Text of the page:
The year is c. 1921.
Azusa Street Mission: Fourteenth Anniversary of the Out-pouring of the Holy Spirit In Los Angeles California
William J. Seymour
This is a program from the Fourteenth Anniversary of the Azusa Street Outpouring in 1920 put together by William J. Seymour. It was one of the last events at Azusa. Seymour died in the summer of 1922 from a heart attack.
This program contains an outline of Seymour's teaching on the soon coming of Christ and a number of songs that were sung during the meeting.
"Were You There?", "He's Coming Soon", "I Remember Calvary", "Christ Returneth", "The Hallelujah Song", "The Comforter Has Come", "Christ Receiveth Sinful Men", "He Lifted Me", "I Want To Be Ready", "Lord I Want To Be A Christian", "Since Jesus Came Into My Heart"
D. E. Reed and Arthur Jordan
The story of a boy from Liberia who came to America and his dependence upon the Holy Spirit.
1908 edition originally published by several different religious publishing companies, including Christian Alliance (in Harrisburg, Pa.) and the Golden Rule (in Albion, Mich.). OCLC records have authors as Stephen Merritt; T.C. Reade.
John Alexander Dowie
This work consists of two addresses delivered by the Rev. John Alexander Dowie, and Mrs. Dowie, by the invitation of the Congregational Club, at their meeting held in the parlors of the Y.M.C.A, San Francisco, on Monday December 17, 1888.
Touted as the "first religious newspaper" in North America, the Herald of Gospel Liberty was published by Elias Smith on September 1, 1808 in Massachusetts for the purpose of promoting the restoration of primitive Christianity to the church and for promoting religious liberty from government and ecclesiastical control. Smith was among a growing number of New England clergy who were promoting a return to primitive Christianity as a result of the Second Great Awakening in America. This first issue is one of the items held in Holy Spirit Research Center and is now available online. While this scan is not the original 1808 version, it is a facsimile copy that was reprinted as a supplement to the March 4, 1897 issue of the paper and is the only digital copy of this first edition on the web.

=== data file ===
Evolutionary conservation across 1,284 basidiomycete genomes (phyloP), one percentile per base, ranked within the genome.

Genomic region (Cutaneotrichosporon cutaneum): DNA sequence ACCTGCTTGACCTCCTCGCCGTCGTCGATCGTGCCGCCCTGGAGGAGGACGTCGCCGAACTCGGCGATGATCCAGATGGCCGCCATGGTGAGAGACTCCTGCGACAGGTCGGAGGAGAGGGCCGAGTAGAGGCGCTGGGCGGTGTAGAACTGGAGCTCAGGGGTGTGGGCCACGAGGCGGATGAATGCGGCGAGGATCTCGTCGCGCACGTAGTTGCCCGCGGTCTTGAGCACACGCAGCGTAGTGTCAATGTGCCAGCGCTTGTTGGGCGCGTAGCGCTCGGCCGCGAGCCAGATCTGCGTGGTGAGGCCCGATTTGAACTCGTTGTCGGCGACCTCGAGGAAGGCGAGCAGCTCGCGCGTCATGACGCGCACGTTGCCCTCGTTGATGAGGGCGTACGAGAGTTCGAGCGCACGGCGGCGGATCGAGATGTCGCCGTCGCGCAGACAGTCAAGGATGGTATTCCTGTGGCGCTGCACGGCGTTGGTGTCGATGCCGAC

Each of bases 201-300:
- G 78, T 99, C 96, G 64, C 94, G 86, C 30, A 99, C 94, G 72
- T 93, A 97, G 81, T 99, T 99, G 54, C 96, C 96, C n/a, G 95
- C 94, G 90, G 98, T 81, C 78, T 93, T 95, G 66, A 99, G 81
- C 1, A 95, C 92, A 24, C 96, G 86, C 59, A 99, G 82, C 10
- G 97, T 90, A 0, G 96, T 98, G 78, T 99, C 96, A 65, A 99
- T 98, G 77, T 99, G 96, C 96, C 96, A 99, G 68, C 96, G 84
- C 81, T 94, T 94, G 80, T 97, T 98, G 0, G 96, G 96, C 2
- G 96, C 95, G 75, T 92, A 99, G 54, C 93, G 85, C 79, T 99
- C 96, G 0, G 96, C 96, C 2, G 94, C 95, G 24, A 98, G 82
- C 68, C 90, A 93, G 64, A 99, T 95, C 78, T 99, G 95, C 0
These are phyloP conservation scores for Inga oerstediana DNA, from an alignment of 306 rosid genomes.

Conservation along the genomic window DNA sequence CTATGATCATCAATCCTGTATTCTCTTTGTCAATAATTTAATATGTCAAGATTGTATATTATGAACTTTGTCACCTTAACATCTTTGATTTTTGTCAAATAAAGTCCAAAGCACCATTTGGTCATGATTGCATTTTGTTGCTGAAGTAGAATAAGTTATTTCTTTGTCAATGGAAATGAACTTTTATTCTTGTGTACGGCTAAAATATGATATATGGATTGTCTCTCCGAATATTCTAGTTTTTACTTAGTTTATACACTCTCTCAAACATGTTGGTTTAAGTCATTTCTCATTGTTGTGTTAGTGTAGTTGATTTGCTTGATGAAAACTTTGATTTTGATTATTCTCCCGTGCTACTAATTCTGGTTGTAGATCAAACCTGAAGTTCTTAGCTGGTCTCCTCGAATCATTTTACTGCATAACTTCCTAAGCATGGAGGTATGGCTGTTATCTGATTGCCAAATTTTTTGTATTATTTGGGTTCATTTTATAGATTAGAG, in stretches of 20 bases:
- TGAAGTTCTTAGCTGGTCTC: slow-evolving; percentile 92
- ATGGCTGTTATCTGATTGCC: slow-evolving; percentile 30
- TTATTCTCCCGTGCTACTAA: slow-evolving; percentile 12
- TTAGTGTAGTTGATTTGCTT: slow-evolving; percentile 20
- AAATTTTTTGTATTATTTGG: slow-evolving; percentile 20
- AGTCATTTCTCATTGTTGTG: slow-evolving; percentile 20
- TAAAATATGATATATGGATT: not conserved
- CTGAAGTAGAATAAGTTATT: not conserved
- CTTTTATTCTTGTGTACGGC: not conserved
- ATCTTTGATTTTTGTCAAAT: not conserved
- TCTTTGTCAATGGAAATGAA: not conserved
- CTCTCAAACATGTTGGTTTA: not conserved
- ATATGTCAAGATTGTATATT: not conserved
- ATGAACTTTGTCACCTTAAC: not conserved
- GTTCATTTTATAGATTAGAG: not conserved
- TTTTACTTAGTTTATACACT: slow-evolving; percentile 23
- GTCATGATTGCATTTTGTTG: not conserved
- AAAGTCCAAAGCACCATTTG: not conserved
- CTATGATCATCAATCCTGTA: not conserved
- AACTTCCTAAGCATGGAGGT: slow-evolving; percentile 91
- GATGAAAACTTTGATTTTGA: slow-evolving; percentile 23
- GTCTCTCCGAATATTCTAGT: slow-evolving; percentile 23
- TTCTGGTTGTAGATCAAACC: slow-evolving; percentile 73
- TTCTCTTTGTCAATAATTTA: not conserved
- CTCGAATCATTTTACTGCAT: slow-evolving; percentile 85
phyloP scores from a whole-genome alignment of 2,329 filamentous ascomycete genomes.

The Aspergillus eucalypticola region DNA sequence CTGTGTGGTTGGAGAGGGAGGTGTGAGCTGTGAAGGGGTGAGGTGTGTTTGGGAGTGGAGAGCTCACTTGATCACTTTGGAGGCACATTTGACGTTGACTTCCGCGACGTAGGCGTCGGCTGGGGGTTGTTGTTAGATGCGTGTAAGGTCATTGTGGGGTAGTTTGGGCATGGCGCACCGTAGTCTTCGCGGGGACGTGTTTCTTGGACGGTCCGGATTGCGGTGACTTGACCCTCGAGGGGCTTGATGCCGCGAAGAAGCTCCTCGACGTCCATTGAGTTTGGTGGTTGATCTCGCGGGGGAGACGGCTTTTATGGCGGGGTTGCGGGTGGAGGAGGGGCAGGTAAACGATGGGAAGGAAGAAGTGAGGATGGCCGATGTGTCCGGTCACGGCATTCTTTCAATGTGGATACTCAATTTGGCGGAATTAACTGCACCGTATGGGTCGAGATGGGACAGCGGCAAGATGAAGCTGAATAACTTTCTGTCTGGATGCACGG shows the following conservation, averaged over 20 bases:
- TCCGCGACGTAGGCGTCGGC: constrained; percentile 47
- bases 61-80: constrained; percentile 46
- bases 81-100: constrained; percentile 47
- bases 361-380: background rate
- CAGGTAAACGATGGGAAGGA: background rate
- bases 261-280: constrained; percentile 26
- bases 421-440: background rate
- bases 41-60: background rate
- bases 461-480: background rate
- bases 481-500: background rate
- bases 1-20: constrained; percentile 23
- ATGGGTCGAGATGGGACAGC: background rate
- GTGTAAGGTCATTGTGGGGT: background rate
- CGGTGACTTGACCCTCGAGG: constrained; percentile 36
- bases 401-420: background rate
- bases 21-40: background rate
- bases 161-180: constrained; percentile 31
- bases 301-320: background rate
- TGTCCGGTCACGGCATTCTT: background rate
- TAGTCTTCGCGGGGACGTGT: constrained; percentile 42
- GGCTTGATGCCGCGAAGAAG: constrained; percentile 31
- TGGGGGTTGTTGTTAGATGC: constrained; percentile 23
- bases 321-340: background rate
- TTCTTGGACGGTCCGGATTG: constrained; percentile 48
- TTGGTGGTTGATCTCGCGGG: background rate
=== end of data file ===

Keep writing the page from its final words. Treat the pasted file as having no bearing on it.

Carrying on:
Because of his restorationist interests, Smith became acquainted with Barton W. Stone, the leader of the Cane Ridge Revival in Kentucky and for a time joined in the Stone-Campbell Movement. Smith included in this issue a report on the revival. He says "Within seven years past, there has been the greatest-outpouring of the Spirit of God, in Kentucky, Tennessee, and the adjacent parts, ever know since the settlement of North America." Stone's Cane Ridge Revival was one of the earliest known Pentecostal-like revivals because of its dramatic manifestations such as falling, jerking, dancing, and laughing in the Spirit. Smith’s promotion of the revival not only makes this paper the earliest periodical devoted to promotion of religion; it is the first periodical given to the promotion of the work of the Holy Spirit and primitive Christianity.
A second significant aspect is a signed article by Barton W. Stone and the Springfield Presbyterians who renounced their affiliation with the denomination in order to embrace the New Testament model of freedom from "rules made by men" and denominational bodies. They declared, "We will, that candidates for the Gospel ministry henceforth study the holy scriptures with fervent prayer, and obtain license from God to preach the simple Gospel, with the Holy Ghost sent down from heaven." The paper's emphasis on the promotion of primitive Christianity, revivalism, ecclesiastical independence, and the Holy Spirit expressed through periodical literature became important values that were emulated by the Holiness and Pentecostal movements that followed.
You can read this issue of the Herald of Gospel Liberty here.
You can read more on the history of the Herald of Gospel Liberty here.
Some later full issues have been digitized and are available here.
 A List of American Newspaper Reprints (New York: New York Public Library, 1931), 13.
 James R. Rogers, The Cane Ridge Meeting-house (Cincinnati, OH: Standard, 1910) , 159. See also Vinson Synan, The Holiness-Pentecostal Movement in the United States (Grand Rapids, MI: Eerdmans, 1971), 22-25.